Moving forward, I believe that we should sit down together and conduct an inventory of the relationship. We need to see where there have been successes and where there have been failures in our cooperation. The most important aim of this exercise should be to determine what we can do together to achieve our common goals.
In my view, this process should take place simultaneously on two tracks, involving our governments as well as nongovernmental specialists and experts in each country. On the government track, it should be possible to have a confidential and candid discussion, with regular reports to each leadership. We need to prepare a list of questions and develop a concrete plan of action to move the Russian-American relationship forward. This plan to enhance our relationship could then be approved by our presidents. Such an effort could help create necessary perspective on our relationship and would confirm our cooperation "on the ground" and not only at the highest levels.
The Iraq situation demonstrates that there are still some in both our countries who are skeptical of, or even opposed to, strong Russian-American relations. For instance, the very existence of the Jackson-Vanik amendment is a reflection of anti-Russian sentiment in America. But Jackson-Vanik is not a practical problem for us; on the contrary, it is the United States' problem, and it is up to the United States to remove it -- provided that the United States is genuinely interested in developing our cooperation.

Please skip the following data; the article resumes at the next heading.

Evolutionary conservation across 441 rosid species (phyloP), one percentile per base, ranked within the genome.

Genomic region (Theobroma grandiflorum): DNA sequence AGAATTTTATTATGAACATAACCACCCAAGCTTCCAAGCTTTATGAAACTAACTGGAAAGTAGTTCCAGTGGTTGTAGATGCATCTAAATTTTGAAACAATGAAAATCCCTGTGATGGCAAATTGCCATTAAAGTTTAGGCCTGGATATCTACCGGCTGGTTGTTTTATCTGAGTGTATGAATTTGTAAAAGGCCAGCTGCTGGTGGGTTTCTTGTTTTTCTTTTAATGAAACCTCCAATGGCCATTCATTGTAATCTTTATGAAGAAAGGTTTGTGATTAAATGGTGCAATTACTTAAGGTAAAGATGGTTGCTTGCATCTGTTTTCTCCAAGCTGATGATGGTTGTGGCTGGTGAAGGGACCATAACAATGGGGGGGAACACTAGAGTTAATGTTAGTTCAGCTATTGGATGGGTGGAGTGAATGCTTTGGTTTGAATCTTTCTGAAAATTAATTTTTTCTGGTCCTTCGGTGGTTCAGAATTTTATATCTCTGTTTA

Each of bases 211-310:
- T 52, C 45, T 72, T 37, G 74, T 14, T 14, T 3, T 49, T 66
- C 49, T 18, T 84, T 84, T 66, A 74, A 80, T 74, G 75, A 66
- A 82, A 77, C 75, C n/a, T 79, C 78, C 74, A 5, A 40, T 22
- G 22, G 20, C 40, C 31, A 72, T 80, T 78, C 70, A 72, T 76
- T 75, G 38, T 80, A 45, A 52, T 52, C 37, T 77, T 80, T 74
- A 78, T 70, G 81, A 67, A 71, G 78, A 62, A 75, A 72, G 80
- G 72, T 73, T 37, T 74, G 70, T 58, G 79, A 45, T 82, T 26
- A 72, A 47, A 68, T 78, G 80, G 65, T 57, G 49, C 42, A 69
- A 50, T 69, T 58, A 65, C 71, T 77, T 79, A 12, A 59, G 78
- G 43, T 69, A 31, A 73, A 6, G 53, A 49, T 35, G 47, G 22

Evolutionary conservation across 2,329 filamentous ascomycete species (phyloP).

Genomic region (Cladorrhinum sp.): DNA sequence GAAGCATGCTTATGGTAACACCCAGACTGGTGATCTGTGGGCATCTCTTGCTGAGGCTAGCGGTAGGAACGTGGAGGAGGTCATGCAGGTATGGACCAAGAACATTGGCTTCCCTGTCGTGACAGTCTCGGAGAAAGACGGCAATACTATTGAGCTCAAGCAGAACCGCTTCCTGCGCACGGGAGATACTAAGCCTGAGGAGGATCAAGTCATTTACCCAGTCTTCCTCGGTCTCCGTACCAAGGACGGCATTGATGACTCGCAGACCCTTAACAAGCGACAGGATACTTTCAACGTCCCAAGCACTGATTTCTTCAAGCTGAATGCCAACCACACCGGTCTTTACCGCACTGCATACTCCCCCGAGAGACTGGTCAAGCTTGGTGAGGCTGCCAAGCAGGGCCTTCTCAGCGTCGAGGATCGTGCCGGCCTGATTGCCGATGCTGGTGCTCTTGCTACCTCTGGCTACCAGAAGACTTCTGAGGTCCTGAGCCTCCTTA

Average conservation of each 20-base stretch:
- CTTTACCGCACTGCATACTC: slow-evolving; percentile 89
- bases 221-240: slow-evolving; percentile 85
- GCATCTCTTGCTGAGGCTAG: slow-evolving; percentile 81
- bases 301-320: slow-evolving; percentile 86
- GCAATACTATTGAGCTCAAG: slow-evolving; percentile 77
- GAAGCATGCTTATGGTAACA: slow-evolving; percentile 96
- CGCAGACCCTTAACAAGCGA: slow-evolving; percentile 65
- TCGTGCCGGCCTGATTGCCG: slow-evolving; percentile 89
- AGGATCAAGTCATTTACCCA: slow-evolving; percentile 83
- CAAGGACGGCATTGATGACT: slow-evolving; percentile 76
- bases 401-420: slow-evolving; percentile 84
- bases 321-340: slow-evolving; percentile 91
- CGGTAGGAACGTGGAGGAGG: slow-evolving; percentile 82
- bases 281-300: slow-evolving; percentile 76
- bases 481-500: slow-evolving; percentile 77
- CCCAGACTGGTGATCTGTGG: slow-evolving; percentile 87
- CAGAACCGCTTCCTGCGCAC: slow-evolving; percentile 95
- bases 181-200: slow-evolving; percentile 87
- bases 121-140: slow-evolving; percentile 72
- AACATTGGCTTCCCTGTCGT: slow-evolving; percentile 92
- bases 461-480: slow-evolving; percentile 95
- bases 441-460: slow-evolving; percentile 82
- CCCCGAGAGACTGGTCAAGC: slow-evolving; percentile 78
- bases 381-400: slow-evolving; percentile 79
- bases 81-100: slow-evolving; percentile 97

I find it encouraging that while public opinion polls show that most Russians are concerned about American foreign policy, three-quarters of Russians have positive views about Americans. Still, Americans should understand and accept that many Russians and other Europeans are opposed to the war in Iraq. This view is especially strong among the many millions of Muslims living in Russia. Americans want us to adhere to democratic standards, but at the same time they often pressure the Russian government to ignore public opinion when it is not convenient for the United States.
No one has yet labeled us "old Russia." But judging by events, that time may be close. We are not "old Russia" or "new Russia"; we are old and new, and we cannot simply be remade. It is necessary to move away from this kind of discussion, as Russians must move away from talking about America as better or worse than it is. The United States is large and powerful and cannot be brushed aside or ignored. Nor is there any need for this. Russia is deeply interested in moving forward in the relationship with its American partner. I hope that Americans have similar sentiments, because we truly need each other to counter many real challenges and threats.